Spiritual Jazz History – Reflecting On The East with Juju’s James “Plunky” Branch.

Now-Again | May. 11, 2020 | News | ,

The exterior of The East, late 1970s.

Juju/Oneness of Juju’s Plunky Branch in front of the historical home of The East, 2019.

5 legendary albums of Spiritual Jazz and Deep Funk. Shipping immediately via our web store at Rappcats.

Juju’s Live At The East 1973 is part of our definitive reissues of five classic albums from the Black Fire collective. These 5 records are presented individually and as part of an obi-wrapped set that offers a value priced set of the albums. Limited edition, one time pressing.

Here, watch a short film documenting Juju/Oneness of Juju’s founder and saxophonist James “Plunky” Branch returning to the historical home of the legendary Brooklyn jazz venue and cultural center The East alongside Now-Again’s Eothen Alapatt in early 2019. This piece was filmed and edited by Josh Tyson-Fermin

In this piece, Plunky reflects on The East, its importance and legacy, and the cauldron of music now called “Spiritual Jazz.”.

Now-Again issued Juju’s Live At The East 1973 in conjunction with Vinyl Me, Please in 2019. It’s out now and is part of our Black Fire 5LP Set. It is one of only three jazz albums, alongside Pharoah Sanders’ Live At The East and Mtume’s Land of the Blacks, recorded at the venue.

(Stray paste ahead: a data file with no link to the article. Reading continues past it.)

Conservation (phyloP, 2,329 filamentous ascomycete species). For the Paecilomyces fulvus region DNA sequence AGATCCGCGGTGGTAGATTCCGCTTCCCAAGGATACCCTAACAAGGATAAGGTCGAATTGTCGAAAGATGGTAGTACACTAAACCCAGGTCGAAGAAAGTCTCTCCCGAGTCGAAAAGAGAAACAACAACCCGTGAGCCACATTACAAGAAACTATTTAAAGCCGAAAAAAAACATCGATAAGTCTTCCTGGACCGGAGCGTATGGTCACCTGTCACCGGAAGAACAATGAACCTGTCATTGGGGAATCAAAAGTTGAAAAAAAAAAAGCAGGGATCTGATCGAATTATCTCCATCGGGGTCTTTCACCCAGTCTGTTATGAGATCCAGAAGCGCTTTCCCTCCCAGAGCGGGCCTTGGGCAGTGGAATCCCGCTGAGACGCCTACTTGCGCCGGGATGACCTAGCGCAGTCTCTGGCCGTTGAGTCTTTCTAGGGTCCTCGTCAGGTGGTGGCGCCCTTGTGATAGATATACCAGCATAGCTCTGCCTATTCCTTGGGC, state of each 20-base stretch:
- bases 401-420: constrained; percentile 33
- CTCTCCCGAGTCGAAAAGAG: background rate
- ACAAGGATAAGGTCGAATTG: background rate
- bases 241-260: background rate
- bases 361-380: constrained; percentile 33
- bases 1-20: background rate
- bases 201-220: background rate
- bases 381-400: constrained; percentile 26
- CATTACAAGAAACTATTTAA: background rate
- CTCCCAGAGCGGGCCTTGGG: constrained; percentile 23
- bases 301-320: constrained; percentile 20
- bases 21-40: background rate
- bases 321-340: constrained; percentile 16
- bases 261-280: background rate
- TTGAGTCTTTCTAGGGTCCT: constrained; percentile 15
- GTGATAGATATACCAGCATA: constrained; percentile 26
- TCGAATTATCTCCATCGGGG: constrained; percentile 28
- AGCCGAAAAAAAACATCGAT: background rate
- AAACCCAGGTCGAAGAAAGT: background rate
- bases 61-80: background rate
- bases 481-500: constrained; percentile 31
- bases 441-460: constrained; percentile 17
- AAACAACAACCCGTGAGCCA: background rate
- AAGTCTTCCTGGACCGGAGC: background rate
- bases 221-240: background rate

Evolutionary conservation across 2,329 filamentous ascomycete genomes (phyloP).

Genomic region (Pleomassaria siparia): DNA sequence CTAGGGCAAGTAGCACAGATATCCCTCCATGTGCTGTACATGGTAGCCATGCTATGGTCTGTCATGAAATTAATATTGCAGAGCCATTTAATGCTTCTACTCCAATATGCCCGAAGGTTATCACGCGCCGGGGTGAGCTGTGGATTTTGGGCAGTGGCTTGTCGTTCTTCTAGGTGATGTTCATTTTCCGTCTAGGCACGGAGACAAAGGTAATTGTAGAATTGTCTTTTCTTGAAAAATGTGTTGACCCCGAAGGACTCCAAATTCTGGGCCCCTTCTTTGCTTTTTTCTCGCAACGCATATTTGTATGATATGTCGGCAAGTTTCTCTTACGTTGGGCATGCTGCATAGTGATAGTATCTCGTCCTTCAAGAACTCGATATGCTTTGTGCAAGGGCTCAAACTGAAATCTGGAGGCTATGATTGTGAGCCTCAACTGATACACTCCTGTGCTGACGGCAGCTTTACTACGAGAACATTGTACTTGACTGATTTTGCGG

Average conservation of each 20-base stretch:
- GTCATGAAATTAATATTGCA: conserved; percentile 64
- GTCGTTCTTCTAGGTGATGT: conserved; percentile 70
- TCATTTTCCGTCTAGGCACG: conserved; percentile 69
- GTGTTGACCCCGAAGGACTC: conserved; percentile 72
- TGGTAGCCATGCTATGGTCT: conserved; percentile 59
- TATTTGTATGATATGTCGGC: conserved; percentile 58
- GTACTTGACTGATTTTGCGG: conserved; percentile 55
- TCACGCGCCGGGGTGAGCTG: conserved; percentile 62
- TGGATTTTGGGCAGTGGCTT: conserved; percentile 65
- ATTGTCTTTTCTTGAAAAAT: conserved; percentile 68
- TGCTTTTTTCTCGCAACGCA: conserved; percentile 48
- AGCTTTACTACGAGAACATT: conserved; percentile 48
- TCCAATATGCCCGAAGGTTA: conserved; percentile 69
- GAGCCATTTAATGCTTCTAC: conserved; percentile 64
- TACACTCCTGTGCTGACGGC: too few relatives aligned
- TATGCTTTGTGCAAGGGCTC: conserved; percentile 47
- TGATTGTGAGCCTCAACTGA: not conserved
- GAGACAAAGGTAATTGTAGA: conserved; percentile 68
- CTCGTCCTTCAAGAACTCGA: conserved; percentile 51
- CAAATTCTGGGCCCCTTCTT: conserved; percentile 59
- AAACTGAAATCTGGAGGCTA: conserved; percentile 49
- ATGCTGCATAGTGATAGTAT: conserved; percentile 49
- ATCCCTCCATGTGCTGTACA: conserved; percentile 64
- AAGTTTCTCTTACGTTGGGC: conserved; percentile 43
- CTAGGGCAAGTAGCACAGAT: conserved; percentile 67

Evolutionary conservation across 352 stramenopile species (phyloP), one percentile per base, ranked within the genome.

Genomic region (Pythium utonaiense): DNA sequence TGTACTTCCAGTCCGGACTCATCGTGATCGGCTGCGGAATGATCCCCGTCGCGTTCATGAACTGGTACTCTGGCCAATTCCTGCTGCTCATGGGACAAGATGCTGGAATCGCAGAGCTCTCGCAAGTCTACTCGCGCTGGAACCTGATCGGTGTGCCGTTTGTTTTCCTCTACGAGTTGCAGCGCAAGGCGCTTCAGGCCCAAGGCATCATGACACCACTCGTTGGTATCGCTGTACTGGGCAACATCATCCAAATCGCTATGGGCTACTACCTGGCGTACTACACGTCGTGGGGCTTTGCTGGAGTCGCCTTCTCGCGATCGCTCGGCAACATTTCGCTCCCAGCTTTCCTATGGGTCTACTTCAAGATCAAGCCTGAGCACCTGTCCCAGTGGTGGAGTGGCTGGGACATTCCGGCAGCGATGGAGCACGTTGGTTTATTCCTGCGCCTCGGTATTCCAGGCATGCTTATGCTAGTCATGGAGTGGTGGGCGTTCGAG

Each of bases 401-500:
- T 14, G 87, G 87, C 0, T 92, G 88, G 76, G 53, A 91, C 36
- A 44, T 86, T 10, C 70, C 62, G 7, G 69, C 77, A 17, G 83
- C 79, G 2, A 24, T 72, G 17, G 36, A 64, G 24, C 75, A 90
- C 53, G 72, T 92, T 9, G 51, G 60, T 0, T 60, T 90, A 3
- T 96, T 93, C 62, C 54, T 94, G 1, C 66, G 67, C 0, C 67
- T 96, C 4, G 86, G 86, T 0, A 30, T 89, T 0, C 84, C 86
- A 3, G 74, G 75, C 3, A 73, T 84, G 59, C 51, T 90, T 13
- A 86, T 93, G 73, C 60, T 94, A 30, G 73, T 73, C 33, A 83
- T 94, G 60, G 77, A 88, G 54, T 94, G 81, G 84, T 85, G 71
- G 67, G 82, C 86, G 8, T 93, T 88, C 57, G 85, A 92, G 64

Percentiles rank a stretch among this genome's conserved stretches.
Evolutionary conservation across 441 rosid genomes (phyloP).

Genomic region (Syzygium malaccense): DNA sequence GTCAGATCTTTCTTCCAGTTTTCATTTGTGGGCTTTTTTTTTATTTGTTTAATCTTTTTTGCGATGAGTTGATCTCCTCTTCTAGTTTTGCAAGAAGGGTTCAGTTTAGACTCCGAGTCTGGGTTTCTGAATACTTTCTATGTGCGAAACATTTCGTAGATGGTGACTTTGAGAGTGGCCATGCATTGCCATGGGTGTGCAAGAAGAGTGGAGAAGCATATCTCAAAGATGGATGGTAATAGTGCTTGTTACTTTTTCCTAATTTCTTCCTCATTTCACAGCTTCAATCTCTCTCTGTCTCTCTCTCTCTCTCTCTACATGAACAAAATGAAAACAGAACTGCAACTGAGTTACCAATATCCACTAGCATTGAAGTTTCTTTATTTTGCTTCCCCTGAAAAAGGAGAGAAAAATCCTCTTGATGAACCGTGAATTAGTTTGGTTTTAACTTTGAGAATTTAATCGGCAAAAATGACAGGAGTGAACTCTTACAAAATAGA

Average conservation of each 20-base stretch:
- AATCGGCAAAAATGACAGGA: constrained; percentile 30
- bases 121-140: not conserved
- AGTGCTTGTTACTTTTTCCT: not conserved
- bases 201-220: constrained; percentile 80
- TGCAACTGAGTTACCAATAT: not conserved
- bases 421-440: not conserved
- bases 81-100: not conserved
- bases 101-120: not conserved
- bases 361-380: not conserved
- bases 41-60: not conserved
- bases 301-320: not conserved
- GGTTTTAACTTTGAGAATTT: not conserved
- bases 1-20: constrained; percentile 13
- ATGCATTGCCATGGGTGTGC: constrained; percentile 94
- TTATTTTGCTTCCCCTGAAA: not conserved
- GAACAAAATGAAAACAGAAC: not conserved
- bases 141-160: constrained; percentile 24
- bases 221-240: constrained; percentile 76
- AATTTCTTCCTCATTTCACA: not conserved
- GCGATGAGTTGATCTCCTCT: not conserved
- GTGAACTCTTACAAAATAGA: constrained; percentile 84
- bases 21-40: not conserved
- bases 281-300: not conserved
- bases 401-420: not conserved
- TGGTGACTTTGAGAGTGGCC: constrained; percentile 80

Egon | May. 3, 2020 | News |

This post was originally written and published by Egon on September 23, 2008.

I chose to attend college in Nashville, Tennessee because I knew that I’d be able to spend my spare time searching for rare records in a city where competition was nil. Well, that’s not exactly true – there were really ahead-of-the-curve collectors, like Chad Phillips, who I would later collaborate with on the Kid Robot Madvillain and Quasimoto toys for Stones Throw, and there was Doyle Davis, who hosted a great show on Vanderbilt’s WRVU FM called “D-Funk,” and there was Count Bass D who, besides Doyle, was probably the only person I had met to date that had found a copy of David Axelrod’s Songs of Innocence in the field. But, with the knowledge I’d received from a great many teachers in the Northeast prior to my arrival, I felt uniquely equipped to search out, say, regionally released 45s by the likes of Joe Lee and Eddie Bo in 1997.